Residential construction is booming in The Village of West Clay, the already-sprawling Carmel development designed to mimic small-town life at the turn of the (last) century.
Builders filed 60 residential permits in the first half of 2013, city records show, up 46 percent from the same period last year. Estimated construction costs so far this year top $17 million.
Not bad for a neighborhood established more than a decade ago—before the bottom dropped out of the luxury housing market, slowing sales and all but halting commercial development in the Village.
“I don’t think anyone can argue that it hasn’t been successful,” said Steve Lains, executive director of the Builders Association of Greater Indianapolis, which is hosting its annual Home-A-Rama show there this fall. He called the ongoing construction “a testament to the developer’s ability to keep it moving forward, even in the worst economic times any of us have seen.”
Of course, not everything has gone according to Brenwick Development’s ambitious plans. Two commercial nodes in the community remain largely undeveloped, and one property owner’s recent legal woes led to several high-profile vacancies that have yet to be filled.
“I think everyone here would rather have the commercial [development] completely done,” acknowledged Brenwick President George Sweet. “But the people weren’t here, so we couldn’t sustain it.”
Now, with only about 100 home sites remaining in the 1,700-unit community, and with other neighborhoods taking shape nearby, Sweet said momentum is shifting.
The owners of Brockway Public House on Old Meridian Street in Carmel are finalizing plans to build a microbrewery and tap house in Village Center Shoppes, for example, and Brenwick just sold a parcel in the Uptown retail district to an investor who plans to bring in a gas station—already an approved use at the site southwest of Main Street and Towne Road.
“We thought commercial would be last, and that appears to be the case,” Sweet said. “When we started, we were in the cornfields.”
Sweet and partner Tom Huston started working on the 680-acre development in the late 1990s, when the so-called “new urbanism” movement was in its infancy. They imagined a self-contained community with a range of housing options and plenty of reasons for residents to get out and walk around.
Brenwick has spent $18 million on amenities, including neighborhood parks, recreation facilities and a three-story Greek Revival meeting house.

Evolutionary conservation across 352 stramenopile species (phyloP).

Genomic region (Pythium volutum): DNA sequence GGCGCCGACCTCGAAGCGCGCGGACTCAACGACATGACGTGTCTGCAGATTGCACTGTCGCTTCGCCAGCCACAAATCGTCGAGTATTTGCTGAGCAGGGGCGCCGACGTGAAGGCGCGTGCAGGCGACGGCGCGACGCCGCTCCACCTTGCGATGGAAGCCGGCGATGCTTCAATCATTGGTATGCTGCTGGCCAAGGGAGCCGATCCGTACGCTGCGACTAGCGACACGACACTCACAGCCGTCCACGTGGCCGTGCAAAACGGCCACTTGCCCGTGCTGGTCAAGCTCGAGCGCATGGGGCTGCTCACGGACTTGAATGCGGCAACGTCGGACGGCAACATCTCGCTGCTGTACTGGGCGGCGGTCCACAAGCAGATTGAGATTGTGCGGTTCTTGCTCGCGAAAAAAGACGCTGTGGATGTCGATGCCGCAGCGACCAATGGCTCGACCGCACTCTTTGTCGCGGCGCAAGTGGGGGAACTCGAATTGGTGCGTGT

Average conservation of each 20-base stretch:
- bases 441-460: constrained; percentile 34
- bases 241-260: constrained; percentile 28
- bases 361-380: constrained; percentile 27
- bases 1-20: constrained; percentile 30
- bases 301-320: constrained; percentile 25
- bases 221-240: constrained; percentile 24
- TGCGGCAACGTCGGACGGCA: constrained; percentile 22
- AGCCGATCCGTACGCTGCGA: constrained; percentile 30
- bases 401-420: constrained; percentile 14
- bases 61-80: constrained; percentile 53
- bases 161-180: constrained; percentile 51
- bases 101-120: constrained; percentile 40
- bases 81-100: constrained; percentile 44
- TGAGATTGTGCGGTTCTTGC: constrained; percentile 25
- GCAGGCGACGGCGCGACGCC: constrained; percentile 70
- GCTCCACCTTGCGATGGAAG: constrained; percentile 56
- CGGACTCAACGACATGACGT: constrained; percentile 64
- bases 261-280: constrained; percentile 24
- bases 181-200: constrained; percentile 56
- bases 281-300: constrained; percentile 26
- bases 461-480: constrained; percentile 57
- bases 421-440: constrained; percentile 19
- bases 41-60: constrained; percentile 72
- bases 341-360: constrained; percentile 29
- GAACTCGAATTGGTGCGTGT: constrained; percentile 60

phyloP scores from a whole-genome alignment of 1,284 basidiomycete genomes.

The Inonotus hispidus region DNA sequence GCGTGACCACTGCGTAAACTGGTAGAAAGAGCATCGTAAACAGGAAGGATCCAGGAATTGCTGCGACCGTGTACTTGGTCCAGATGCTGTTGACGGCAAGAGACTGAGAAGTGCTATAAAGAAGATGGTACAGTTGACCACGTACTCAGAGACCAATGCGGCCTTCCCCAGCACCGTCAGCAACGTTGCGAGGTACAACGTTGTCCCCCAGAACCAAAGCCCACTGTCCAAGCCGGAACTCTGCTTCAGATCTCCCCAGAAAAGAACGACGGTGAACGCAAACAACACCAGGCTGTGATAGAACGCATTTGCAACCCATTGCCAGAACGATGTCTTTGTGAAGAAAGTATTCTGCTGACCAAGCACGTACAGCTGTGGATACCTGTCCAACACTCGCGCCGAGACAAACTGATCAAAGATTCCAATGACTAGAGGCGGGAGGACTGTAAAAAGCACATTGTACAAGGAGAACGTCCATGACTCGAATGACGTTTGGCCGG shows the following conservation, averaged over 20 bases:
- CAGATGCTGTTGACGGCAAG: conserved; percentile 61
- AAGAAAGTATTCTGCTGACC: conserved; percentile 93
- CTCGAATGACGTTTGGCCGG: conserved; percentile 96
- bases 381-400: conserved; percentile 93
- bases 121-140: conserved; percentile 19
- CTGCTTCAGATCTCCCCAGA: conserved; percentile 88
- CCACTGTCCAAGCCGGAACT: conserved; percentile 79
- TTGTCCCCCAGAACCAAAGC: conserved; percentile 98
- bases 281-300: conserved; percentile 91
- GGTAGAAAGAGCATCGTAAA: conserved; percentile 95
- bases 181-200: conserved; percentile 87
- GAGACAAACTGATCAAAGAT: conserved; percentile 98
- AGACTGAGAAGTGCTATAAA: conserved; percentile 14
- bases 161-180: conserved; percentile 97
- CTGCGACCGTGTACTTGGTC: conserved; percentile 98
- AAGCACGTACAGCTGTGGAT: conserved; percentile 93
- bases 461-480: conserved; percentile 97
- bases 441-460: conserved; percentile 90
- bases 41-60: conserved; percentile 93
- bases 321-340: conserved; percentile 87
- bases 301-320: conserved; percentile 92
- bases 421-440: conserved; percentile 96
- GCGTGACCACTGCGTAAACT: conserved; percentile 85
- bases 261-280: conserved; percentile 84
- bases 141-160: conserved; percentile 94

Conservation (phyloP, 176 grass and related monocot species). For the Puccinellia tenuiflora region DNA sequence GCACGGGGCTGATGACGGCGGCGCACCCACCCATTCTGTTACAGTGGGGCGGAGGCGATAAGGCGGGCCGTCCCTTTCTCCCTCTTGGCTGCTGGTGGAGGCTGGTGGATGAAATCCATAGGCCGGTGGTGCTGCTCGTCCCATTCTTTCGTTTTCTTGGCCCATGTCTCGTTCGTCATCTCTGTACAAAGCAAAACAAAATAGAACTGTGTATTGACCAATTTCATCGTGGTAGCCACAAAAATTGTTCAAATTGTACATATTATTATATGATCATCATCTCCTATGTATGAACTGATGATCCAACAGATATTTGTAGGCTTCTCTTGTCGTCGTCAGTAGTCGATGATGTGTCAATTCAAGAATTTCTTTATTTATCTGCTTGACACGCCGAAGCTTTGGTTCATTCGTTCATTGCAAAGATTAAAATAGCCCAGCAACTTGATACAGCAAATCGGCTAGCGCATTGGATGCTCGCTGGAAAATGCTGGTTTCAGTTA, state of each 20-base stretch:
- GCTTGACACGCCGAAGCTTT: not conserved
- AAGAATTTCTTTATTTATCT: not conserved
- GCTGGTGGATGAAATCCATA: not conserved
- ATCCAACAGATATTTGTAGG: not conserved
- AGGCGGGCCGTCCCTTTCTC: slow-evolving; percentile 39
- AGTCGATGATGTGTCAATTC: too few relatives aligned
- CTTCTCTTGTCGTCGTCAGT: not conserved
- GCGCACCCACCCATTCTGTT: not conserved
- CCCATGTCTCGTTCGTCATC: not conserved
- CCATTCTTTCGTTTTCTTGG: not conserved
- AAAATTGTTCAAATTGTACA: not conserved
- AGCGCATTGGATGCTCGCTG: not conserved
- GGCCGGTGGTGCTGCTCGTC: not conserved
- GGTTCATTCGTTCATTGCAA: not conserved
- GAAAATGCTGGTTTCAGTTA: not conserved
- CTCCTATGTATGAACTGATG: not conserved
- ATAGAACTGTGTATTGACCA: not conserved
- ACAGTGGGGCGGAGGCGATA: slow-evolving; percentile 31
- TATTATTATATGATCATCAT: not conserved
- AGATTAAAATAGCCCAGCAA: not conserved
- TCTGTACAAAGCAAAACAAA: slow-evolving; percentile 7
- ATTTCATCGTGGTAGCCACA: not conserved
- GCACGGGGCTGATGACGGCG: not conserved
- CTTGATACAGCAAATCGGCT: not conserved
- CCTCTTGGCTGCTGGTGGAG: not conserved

About 35 mostly custom builders have completed projects in the neighborhood, which has unusually strict architectural requirements that harken back to the late 19th and early 20th centuries. Sales prices range from $150,000 townhomes to $3 million estate homes.
Townhomes have proven especially popular, Sweet said, prompting Ryland Homes to plan another nine, four-unit buildings in the Village center. Most of the remaining single-family sites are pricier estate lots.
Houston-based David Weekley Homes started building in the newer West Village of West Clay section west of Towne Road in October and had sold 23 properties by the end of June, said local Division President Michael Luedke. The high-end production builder has another dozen lots waiting in the wings.
The average selling price so far: $400,000.
“It’s a niche product in a desirable location,” Luedke said. “It has done very well for us. We came in at the right time.”
Buyers of all ages have been drawn by the small, low-maintenance lots, he said, as well as old-school touches like rear-load garages on alleys. The neighborhood’s walkability has been another selling point.
“It is very much a lifestyle community,” Luedke said, and the central commercial district is part of that charm despite its slow growth.
Businesses include a candy shop and a gift basket shop, Pilates studio and fitness club, beauty salons and investment advisers. Classic Cleaners had enough success in rented space that the dry cleaner moved into its own Village building.